The mayor of Prince Edward County wrote letters. Defenders of the estate hired an attorney. But it wasn’t enough to stop the demolition Thursday of two historic homes that have been abandoned for decades in Sandbanks Provincial Park.
The demolition that took residents by surprise draws comparisons to the Ontario government’s attempt to demolish the Dominion Foundry buildings in Toronto earlier this year and its plan to expropriate the site of the First Parliament where the first parliament buildings were erected. of Upper Canada.
Peter Lockyer, part of the Prince Edward County group that tried to persuade Ontario Parks to save and repurpose the homes, was quick to photograph the destruction when he heard that the demolition team had moved into the park.
“They started with the MacDonald Building, destroying it enough that it cannot be repaired. Then they moved into the Hyatt house and now it’s level, ”he wrote in an email to the Star.
The houses dating from the 1860s and 1870s were originally farmhouses that the owners converted into hotel businesses, pioneers in the tourism industry in that part of Lake Ontario, about two and a half hours east of Toronto.
“The local people are very attached to these buildings. Some of his early jobs were serving those restaurants, ”said Liz Driver, spokesperson for Save Heritage Sandbanks Homes.
“From the outside they look a bit shabby, but they are actually brick buildings on limestone foundations. They are perfectly restorable. We are perplexed that the province cannot see the potential for adaptive reuse, ”he said Wednesday, before learning of Thursday’s demolition.
The Ontario government says houses pose a health and safety risk. They had no significant heritage value with the exception of a pig shed to be preserved, Environment, Conservation and Parks Minister David Piccini wrote to Prince Edward County Mayor Steve Ferguson.
Piccini’s letter says that only five comments were posted on a website the province created to solicit public input.
“No private entity has taken a step forward with financing and a comprehensive plan and / or business case. Even if private funding were secured for the renovation of both houses, Ontario Parks would still incur annual costs. Given the findings of the studies, it would be inappropriate to use taxpayers’ money for this purpose, ”wrote the minister.
Graphics from government consultants Letourneau Heritage said that while MacDonald’s agricultural structures are important in defining the character of the area, “they are not benchmarks.”
On Thursday, the minister’s spokesman, Andrew Kennedy, said the demolition of both houses was completed as scheduled.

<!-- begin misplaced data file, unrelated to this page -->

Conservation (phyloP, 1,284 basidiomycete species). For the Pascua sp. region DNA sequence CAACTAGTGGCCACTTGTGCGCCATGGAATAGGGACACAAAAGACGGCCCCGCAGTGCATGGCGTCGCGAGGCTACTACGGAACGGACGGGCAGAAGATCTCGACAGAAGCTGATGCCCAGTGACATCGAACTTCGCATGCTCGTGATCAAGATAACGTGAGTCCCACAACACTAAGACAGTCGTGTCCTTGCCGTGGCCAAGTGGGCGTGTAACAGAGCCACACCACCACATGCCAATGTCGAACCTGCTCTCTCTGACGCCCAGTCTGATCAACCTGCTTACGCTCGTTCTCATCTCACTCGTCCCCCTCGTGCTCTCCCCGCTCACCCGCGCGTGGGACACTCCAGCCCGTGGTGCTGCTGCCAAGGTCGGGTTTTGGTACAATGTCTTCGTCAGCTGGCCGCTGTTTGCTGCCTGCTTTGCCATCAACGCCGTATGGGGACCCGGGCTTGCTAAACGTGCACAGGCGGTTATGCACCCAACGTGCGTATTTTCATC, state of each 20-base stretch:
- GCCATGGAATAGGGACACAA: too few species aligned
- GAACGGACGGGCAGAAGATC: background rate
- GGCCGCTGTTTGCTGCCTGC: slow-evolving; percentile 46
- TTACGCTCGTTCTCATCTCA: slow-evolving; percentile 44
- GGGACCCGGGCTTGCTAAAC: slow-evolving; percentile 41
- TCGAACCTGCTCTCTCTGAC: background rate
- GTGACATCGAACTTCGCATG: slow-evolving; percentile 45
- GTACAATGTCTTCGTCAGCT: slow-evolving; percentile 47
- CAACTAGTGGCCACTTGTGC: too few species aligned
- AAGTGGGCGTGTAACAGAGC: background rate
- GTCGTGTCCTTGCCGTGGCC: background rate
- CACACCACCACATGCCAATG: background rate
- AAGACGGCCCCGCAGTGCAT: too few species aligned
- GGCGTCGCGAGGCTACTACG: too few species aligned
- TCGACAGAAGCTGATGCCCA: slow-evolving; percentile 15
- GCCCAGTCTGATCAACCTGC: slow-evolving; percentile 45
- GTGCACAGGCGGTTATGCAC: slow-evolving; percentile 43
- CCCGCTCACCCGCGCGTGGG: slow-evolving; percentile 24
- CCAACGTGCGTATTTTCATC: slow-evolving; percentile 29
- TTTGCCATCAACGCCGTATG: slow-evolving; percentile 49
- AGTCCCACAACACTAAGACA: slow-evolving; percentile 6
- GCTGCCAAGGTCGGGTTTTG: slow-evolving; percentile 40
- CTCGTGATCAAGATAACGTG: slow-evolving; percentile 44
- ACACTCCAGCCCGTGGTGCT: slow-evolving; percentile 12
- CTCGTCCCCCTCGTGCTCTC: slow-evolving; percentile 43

County residents say government consultants downplayed the homes’ equity and Ontario Parks made no effort to speak directly to them.
“I would have to be a cyber detective to have found your website,” Lockyer said.
Toronto heritage architect Philip Evans approached the ministry last year with a proposal to solicit private developers, who would renovate the properties and operate them in the park for a 50-year lease period. He said the site would have worked well as a satellite for Prince Edward County boutique hotels or Sandbanks deals, as well as yurts or other “glamping” experiences. He calculated that it would cost between $ 400,000 and $ 500,000 to renovate each of the houses.
“A 50-year lease gives the investor time to recoup their investment and make something of the effort. The models are there. We see them every day, ”Evans said.
He called the Sandbanks properties “a missed opportunity that could have been a win for everyone.”
Ferguson said he was disappointed to learn of the demolition. “The county council has joined calls to encourage the ministry to seek innovative options for preservation as an alternative to demolition,” the mayor said.
The Toronto attorney representing Save Heritage Sandbanks Homes said the government knew last Friday that a court request was being filed to stop the demolition.
In an earlier court request that was later withdrawn, the government had told an Ontario Divisional Court that no demolition would take place until Sept. 15, and yet the demolition occurred on Sept. 9, said Eric Gillespie. .
But Piccini’s spokesman said the Sept. 15 court hearing date no longer applies because the initial court request was withdrawn.
“Once the case was dropped, the date was overturned by the courts and has nothing to do with today’s demolition date,” Kennedy said.
Gillespie said it is not yet clear what the residents’ next steps will be. Whatever happens, he said, “there still seems to be a real need to address the underlying problem, which is the government’s failure to comply with its own legislation, not just in Prince Edward County, but elsewhere.
“They were questioned about the Foundry buildings here in Toronto. That was also an example of the government not following its own rules in these types of situations, ”he said.
“What the legislation says is that we do not choose and we choose once a property has patrimonial value, we try to preserve it. Once a property is a heritage property, it intrinsically has great value and the government recognized this many years ago by saying that demolition is the last resort for any heritage property, ”said Gillespie.
Driver said Prince Edward County “is overwhelmed with development applications because many people can see the potential of turning old barns and old churches into great places for people to experience. If the private sector can do these wonderful things with old buildings, let’s help the public sector. “